Objective: To assess the cost-effectiveness of control measures implemented against epidemics in Guinea, West Africa.
Methods: We collected all routine data available on incidence, mortality, control measures implemented and their cost during epidemics of cholera, measles and meningococcal meningitis in 1993-95. Then we estimated for one prefecture the effectiveness and cost-effectiveness of epidemic control measures for three scenarios: (i) 'natural' situation, (ii) 'routine' health services and (iii) 'intervention'. Where uncertainty was considerable, we used sensitivity analysis and estimated ranges.
Findings: Routine health services reduced potential deaths by 51% (67%, 37% and 60% for cholera, measles and meningitis, respectively), and additional interventions further decreased potential deaths by 28% (28%, 27% and 30% for cholera, measles and meningitis, respectively). The marginal cost-effectiveness of epidemic control measures in routine health services was US dollars 29 per death averted. The marginal cost-effectiveness of additional interventions was US dollars 93 per death averted.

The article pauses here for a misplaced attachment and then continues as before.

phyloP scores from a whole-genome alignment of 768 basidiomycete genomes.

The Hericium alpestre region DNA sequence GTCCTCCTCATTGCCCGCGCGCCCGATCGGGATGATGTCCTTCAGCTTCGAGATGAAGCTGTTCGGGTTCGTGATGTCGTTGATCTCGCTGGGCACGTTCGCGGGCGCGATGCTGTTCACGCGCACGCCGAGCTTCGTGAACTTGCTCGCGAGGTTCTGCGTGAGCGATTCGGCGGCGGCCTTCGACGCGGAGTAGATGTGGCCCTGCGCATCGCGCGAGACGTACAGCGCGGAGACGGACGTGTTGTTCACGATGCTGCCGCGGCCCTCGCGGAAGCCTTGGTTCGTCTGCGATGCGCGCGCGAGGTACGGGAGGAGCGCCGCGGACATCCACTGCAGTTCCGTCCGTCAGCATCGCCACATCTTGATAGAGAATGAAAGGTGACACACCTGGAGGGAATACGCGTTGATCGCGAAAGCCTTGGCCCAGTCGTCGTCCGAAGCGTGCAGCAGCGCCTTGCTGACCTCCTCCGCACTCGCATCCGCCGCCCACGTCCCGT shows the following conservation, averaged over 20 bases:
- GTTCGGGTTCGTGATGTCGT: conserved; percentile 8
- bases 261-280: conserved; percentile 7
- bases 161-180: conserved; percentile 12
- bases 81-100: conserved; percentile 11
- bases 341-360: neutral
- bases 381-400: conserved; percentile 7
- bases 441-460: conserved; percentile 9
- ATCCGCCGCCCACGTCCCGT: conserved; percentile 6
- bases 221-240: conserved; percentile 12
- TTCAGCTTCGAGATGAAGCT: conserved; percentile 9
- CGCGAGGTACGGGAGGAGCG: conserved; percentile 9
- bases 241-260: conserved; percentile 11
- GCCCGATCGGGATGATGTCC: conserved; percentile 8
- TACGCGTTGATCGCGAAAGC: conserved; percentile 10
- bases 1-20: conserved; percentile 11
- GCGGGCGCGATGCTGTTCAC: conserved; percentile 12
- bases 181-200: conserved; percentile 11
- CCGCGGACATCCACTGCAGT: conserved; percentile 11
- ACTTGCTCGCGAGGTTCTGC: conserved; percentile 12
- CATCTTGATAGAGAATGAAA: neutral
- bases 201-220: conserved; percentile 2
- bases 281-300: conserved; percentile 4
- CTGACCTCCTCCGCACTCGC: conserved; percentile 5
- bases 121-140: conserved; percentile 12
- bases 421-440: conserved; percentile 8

Conclusion: Even with the data weaknesses that characterize situations of epidemics it is possible to show that strengthening health services to control epidemics as was performed in Guinea was highly cost-effective. Moreover, sensitivity analysis over a range of assumptions confirms that (i) well-functioning health services averted the major part of avoidable deaths, (ii) combining existing health services with additional interventions minimizes the health impact of epidemics and (iii) case management should be a cornerstone of control of epidemics of cholera, measles and meningococcal meningitis.